More and more wineries are implementing environmentally friendly actions to preserve the soil, fauna and flora. A look at these “organic” commitments made by many winegrowers.
A real awareness in favor of the environment
For several years, the increase in consumer demand for more environmentally friendly wines has pushed industry professionals towards a real awareness.
The environmental impact of wine is considerable and must be reduced as much as possible in order to allow the country’s wineries to be part of a sustainable development process. For a wine estate, it is a question of adopting a true work philosophy and ensuring the sustainability of production, while respecting the new environmental standards.
Proof of the enthusiasm of wine lovers for these issues, slow tourism around wine is developing more and more in France and throughout the world. These visitors of a new kind wish to leave the beaten track of mass tourism to discover responsible tourism, by getting to know the places, the inhabitants and the local products while respecting the environment.
It is therefore only natural that many committed wineries offer tastings and experiments are keen to present both their new ways of working and their wines.
The city of Saint-Emilion offers wine tourism initiatives in line with the trend of slow tourism, such as “the road of organic wines”, a hiking trail or with a bike ride of 15 km on “the road of the first classified wines”. After one of his excursions through the vineyards, the slow tourist will be able to stop for a tasting in a Bordeaux château and discuss new organic production methods with the winemakers.
In Provence, the Navicelle estate welcomes slow tourists for an excursion in the plantations and a visit of the cellars in the company of the winemakers. From the work in the vineyards to the wine making process, the travelers learn all about biodynamic farming and end their visit with a tasting of several of the estate’s vintages.
The return to growing methods that respect the soil and the biodiversity of the land
The main idea of each environmentally conscious winery is to produce quality wines using new, more environmentally friendly techniques.
Winegrowers are now turning to organic farming, conventional farming and sustainable agriculture to produce a new kind of wine: organic wine, natural wine, biodynamic wine or even vegan wine.
We are witnessing a return to traditional production methods: harvesting by hand, use of compost or natural organic stimulants (rather than chemical pesticides), respect for natural growing cycles, vinification without additions, etc.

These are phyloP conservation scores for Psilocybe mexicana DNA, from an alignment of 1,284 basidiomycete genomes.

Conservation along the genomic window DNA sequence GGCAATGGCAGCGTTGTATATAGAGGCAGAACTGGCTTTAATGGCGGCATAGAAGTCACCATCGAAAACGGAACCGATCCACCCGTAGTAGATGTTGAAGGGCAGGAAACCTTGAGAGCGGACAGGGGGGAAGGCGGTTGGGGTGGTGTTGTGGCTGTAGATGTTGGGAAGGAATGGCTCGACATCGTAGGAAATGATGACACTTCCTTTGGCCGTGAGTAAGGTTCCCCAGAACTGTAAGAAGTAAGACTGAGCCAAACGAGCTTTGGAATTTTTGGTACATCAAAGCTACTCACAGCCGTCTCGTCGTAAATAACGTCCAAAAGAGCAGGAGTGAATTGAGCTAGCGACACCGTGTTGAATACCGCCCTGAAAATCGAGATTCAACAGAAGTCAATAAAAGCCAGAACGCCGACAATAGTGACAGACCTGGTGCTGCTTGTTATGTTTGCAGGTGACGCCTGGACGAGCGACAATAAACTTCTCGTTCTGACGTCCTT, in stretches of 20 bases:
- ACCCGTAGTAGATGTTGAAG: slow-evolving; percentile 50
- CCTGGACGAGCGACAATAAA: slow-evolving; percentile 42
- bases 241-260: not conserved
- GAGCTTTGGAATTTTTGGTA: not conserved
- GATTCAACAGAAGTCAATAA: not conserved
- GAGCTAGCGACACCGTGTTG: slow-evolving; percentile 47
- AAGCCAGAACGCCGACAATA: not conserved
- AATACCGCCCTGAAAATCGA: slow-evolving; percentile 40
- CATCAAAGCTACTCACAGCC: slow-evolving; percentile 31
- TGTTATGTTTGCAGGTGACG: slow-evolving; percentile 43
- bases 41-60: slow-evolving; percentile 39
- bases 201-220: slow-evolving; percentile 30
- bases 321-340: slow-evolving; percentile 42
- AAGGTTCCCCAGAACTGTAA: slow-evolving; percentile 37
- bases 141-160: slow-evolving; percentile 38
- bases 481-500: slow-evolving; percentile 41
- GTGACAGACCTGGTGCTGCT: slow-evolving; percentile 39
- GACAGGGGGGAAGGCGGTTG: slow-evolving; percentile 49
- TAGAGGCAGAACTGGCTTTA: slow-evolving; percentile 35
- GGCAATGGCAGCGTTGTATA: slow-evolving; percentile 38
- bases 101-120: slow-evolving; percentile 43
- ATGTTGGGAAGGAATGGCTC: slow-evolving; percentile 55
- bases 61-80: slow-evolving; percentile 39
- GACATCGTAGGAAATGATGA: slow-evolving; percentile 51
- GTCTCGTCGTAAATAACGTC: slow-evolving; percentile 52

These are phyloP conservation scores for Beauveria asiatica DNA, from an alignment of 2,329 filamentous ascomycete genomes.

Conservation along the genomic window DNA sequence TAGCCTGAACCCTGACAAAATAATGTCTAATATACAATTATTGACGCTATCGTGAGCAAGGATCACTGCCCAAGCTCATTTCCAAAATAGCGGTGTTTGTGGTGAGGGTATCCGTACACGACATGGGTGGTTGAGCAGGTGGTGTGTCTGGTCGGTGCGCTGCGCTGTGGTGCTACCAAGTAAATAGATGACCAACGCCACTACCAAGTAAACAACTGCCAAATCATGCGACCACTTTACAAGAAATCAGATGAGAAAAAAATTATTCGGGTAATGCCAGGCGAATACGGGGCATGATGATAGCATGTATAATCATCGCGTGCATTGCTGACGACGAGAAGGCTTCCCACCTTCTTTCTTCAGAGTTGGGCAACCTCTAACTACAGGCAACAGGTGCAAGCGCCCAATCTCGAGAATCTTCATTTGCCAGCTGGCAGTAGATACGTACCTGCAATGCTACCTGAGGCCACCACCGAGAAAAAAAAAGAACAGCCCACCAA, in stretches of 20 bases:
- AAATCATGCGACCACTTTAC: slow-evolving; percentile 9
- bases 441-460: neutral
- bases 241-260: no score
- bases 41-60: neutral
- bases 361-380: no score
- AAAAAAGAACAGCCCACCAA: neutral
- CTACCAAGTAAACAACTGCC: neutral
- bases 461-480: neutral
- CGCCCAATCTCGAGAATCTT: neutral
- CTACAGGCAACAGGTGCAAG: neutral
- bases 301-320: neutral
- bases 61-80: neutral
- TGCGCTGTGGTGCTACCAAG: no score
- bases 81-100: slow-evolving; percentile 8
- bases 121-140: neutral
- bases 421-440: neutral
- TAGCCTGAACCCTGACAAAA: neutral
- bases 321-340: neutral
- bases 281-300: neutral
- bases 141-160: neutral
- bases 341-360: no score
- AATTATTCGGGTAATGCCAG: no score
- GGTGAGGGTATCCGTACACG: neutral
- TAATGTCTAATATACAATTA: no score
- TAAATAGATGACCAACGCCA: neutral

In the Loire, at the Domaine de Gagnebert, the winegrowers practice reasoned agriculture and have been committed to sustainable development for many years.
After having developed reasoned agriculture, the estate of Saint Jean de l’Arbousier located in the Languedoc region of France, has been pursuing its sustainable development approach since April 2010 by switching to organic farming.
Since 2015, the Val de Loire vineyard has 416 winegrowers committed to sustainable development. These wine and nature enthusiasts have joined forces to convert 23% of the hectares they cultivate to organic farming.
The transition to an organic vineyard is not limited to France, but has already spread to the rest of the world. Since the beginning of the 21st century, the transition to organic viticulture has touched Europe, then the main wine producing countries such as the United States, Australia, South Africa, but also China before extending to many other countries, such as Russia.
Environmental certifications: the consecration of the winegrower
To encourage winegrowers to reduce the carbon impact of their activity by favoring environmentally friendly production methods, various environmental labels and certifications have been set up, both at national and European level.
These labels are increasingly sought after by consumers and wine lovers, as they provide a guarantee.
Among these certifications, the High Environmental Value (HVE) proves that the wine meets 4 main criteria with a recognized level of environmental excellence:
- The respect and protection of biodiversity around the vine and on the vineyard thanks to natural processes
- A phytosanitary strategy to eliminate the use of pesticides, herbicides and other chemicals
- Natural and optimized fertilization management
- Water management aimed at optimizing the use of natural water resources and avoiding waste
Other labels have also emerged in recent years and reward the involvement and work of winegrowers, as well as the environmental steps taken by the various wine professionals:
- For organic wines: the European Organic Label
- For natural wines: the label Vin méthode nature and the label S.A.I.N.S. (No Inputs or Sulfite)
- For 100% organic farming: the Nature label and the Progrès and Bio Cohérence labels
- For biodynamic wines: the Demeter label and the Biodyvin label